While here at the museum, be sure to visit the many outbuildings that are still in existence from when they were based here. There is the Camel House which currently houses several special displays of clown and circus band artifacts. The Ring Barn was where the different circus acts practiced and developed new routines for their performances. The elephants and horses each had their own barns. Be sure to visit the Hippodrome where many different things are featured each day. During the COVID pandemic, the talented crew of the circus put together musical numbers that they put up on the museums Facebook page- they are a talented group! The largest building, besides the main museum, is the building housing a portion of the museums large and impressive wagon collection. To date, the museum has 260 wagons in their collection which is only three percent of all wagons ever build. Be sure to spend some time wandering around in this collection. The size, colors, and themes of the wagons are captivating.
Now that we have had a tour of the grounds of Circus World, let’s get to the main attraction- the Circus!! Now, this isn’t the circus that it was many years ago with four show rings and hundreds of animals and performers. Today’s show is just one ring, but it is still held under a wonderful big top tent. Yes, the performers still perform in a big top tent here in Baraboo. The Ring Master is properly decked out in his red jacket with tails, black pants, and top hat. He even sang a few songs. Each year Circus World picks a theme for their shows and has some musical numbers to go with it. The seating is somewhat similar to days gone by, with the bleachers that pretty much surround the show ring. And there are some up close and personal ringside box seats. That is where we are sitting today. Back when the circus was in it’s prime, there would have been one section of the seating that was for the Circus Band who would provide all of the music for the many different performers and to keep things moving while changing the different props out of the rings. Nowadays, we have an extremely talented sound technician who has selected the best music to fit each performance. In the box seats next to us is a family- parents, grandparents, and kiddos and the bleachers are pretty full. It looks like there is a wide age group to see today’s show.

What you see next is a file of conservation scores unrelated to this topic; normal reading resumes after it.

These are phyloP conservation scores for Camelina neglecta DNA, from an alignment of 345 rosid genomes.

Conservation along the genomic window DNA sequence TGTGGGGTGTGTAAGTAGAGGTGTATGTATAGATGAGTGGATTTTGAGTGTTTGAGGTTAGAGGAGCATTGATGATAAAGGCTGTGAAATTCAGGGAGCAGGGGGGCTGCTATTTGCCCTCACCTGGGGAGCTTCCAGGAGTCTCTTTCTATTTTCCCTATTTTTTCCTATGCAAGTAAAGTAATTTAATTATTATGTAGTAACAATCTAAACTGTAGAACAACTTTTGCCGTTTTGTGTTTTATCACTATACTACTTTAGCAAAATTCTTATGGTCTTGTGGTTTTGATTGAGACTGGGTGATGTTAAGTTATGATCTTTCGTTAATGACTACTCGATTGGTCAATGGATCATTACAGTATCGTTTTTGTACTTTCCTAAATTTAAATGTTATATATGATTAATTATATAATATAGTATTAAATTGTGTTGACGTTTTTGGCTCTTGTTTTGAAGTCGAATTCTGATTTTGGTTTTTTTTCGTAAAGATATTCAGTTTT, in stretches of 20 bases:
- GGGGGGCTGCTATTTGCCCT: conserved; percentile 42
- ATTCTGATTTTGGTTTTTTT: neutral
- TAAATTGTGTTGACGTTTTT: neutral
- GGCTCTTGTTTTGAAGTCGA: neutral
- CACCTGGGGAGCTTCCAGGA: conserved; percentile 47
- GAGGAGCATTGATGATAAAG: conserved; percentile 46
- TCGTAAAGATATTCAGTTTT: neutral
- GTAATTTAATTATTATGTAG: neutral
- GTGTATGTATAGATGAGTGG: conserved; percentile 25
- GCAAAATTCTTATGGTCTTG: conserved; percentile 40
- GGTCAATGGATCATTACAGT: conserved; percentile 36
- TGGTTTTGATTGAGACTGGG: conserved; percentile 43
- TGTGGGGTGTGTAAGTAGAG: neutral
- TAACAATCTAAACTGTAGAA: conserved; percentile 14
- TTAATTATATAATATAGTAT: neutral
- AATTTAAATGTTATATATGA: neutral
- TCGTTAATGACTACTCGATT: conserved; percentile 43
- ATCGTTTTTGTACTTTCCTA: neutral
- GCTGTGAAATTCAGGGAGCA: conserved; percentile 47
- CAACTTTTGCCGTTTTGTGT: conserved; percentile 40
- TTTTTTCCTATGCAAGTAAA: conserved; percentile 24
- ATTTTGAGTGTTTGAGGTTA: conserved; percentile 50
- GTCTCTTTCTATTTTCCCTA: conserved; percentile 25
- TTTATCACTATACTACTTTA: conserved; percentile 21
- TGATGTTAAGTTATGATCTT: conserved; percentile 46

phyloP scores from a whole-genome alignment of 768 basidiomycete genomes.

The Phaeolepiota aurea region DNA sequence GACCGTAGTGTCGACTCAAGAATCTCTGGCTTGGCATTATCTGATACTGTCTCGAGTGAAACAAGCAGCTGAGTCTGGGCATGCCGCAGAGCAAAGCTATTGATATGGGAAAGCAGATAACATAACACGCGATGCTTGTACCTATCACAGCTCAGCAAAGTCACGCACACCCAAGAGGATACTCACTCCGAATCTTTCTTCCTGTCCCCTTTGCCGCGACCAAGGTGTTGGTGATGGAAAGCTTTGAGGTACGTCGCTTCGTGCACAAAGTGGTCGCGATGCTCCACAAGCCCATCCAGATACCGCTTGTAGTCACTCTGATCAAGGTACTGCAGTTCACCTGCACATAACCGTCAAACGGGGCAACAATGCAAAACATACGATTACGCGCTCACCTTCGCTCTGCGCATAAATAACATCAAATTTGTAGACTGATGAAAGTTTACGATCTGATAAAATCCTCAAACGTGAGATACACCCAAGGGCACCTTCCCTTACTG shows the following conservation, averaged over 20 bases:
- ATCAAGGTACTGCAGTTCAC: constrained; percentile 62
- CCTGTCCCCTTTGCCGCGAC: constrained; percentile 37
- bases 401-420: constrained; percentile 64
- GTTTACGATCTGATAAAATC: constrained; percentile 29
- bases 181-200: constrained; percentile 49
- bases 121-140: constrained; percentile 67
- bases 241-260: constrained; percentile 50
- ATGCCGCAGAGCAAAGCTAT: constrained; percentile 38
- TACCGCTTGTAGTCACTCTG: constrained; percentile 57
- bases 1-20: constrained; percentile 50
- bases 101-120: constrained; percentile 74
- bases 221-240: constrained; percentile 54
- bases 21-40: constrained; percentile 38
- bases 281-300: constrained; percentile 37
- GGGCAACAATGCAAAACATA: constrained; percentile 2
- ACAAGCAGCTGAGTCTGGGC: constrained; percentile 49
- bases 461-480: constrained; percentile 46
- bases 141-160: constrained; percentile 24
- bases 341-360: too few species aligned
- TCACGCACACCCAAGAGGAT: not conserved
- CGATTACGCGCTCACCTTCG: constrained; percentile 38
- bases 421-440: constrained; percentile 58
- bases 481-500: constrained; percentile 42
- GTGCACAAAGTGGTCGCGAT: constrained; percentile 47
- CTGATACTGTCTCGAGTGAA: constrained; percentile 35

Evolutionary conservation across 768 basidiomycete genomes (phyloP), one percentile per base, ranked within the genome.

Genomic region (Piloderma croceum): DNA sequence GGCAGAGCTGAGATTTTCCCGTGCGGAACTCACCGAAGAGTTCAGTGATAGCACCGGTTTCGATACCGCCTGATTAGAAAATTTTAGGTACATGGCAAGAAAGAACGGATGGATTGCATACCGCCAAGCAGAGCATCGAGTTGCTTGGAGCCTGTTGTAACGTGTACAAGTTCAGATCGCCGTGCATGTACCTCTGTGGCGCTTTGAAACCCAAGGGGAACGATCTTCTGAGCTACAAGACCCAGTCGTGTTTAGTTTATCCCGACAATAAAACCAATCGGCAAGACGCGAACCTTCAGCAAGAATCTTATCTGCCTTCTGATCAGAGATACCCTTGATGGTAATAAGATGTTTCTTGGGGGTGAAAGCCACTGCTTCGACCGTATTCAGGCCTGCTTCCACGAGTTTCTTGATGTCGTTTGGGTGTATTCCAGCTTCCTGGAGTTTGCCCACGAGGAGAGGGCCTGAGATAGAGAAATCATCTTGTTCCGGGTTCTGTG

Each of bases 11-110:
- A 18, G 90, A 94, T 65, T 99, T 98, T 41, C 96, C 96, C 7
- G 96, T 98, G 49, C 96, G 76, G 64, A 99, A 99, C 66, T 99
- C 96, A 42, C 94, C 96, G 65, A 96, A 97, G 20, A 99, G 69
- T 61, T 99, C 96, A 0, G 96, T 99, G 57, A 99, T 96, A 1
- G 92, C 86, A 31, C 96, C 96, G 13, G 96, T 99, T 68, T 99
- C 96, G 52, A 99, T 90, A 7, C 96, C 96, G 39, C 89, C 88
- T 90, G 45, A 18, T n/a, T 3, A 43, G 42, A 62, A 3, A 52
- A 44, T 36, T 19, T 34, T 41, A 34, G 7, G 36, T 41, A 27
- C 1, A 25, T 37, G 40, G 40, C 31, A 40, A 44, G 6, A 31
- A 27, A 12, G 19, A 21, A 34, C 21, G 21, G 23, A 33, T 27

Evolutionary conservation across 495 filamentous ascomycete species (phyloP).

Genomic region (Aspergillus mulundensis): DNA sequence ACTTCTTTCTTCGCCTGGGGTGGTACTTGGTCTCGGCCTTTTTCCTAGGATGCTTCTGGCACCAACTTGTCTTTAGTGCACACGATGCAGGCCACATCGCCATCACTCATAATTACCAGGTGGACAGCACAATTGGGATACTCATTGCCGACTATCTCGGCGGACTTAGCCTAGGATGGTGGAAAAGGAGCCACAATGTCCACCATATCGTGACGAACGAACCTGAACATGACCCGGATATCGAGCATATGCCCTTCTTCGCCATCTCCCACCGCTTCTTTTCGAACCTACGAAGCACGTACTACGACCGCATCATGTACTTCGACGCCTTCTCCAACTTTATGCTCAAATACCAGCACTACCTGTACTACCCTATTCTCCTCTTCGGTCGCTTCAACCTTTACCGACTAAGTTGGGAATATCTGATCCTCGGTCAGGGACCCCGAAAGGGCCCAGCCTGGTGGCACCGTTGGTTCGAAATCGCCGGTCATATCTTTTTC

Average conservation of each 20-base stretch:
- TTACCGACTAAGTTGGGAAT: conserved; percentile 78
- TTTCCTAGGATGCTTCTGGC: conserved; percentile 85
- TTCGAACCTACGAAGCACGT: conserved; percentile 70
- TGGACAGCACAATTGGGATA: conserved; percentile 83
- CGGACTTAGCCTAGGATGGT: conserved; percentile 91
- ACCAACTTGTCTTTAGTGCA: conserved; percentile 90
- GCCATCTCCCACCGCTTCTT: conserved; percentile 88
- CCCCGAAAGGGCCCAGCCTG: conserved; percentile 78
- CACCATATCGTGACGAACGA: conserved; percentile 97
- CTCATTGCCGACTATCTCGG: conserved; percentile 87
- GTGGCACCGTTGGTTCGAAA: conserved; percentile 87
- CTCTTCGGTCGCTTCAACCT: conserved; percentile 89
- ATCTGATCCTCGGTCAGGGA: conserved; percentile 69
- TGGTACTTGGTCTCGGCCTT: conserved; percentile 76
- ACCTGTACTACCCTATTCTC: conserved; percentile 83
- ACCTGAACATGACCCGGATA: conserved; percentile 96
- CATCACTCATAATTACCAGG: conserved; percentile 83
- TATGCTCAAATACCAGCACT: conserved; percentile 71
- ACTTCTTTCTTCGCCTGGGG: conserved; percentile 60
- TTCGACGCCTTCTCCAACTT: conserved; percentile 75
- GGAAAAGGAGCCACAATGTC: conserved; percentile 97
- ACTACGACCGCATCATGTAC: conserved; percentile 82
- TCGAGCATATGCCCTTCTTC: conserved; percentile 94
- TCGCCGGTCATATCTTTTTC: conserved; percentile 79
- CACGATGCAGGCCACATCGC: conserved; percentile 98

Today the audience is being treated to a clown who does his best to live up to the great history of clowns in the circus. He doesn’t have a clown car, but, he does have an ostrich! Lou Jacobs might question using an ostrich in the act, but, then again, maybe not. I mean, clown car versus ostrich? Clown car probably wins, but, let me tell you, that ostrich had ALL of us laughing! Oh, and there is also a miniature horse performance- complete with dolls as riders who are decked out in western gear. Viola and Isa, are the elephants in residence here in Baraboo this summer. They are very impressive and beautiful animals. It isn’t like the days of old when there were thirty plus elephants on parade, but, these two do their part. I mean, it isn’t a circus without animals is it? The jugglers are a mother and son whose family has been involved in the circus for generations. Let me tell you, these two have the performance gene in them and it truly shows in their outstanding talent. There is also a beautiful aerialist who spun, twisted, and balanced on her hoop that was suspended from the big top. I can’t begin to imagine all of the practice, planning, and thought that goes into her routine. There is also a very talented hula hoop artist. Yes, hula hoops, and she managed to get twenty-five of them going at one time!
Well, our time here at the Circus has come to an end. But, our time here in Baraboo has not, at least not yet. We have an adventure or two yet to come. I will be back here to visit a few more places and try to give you even more reasons to come and visit this wonderful town. Til next time!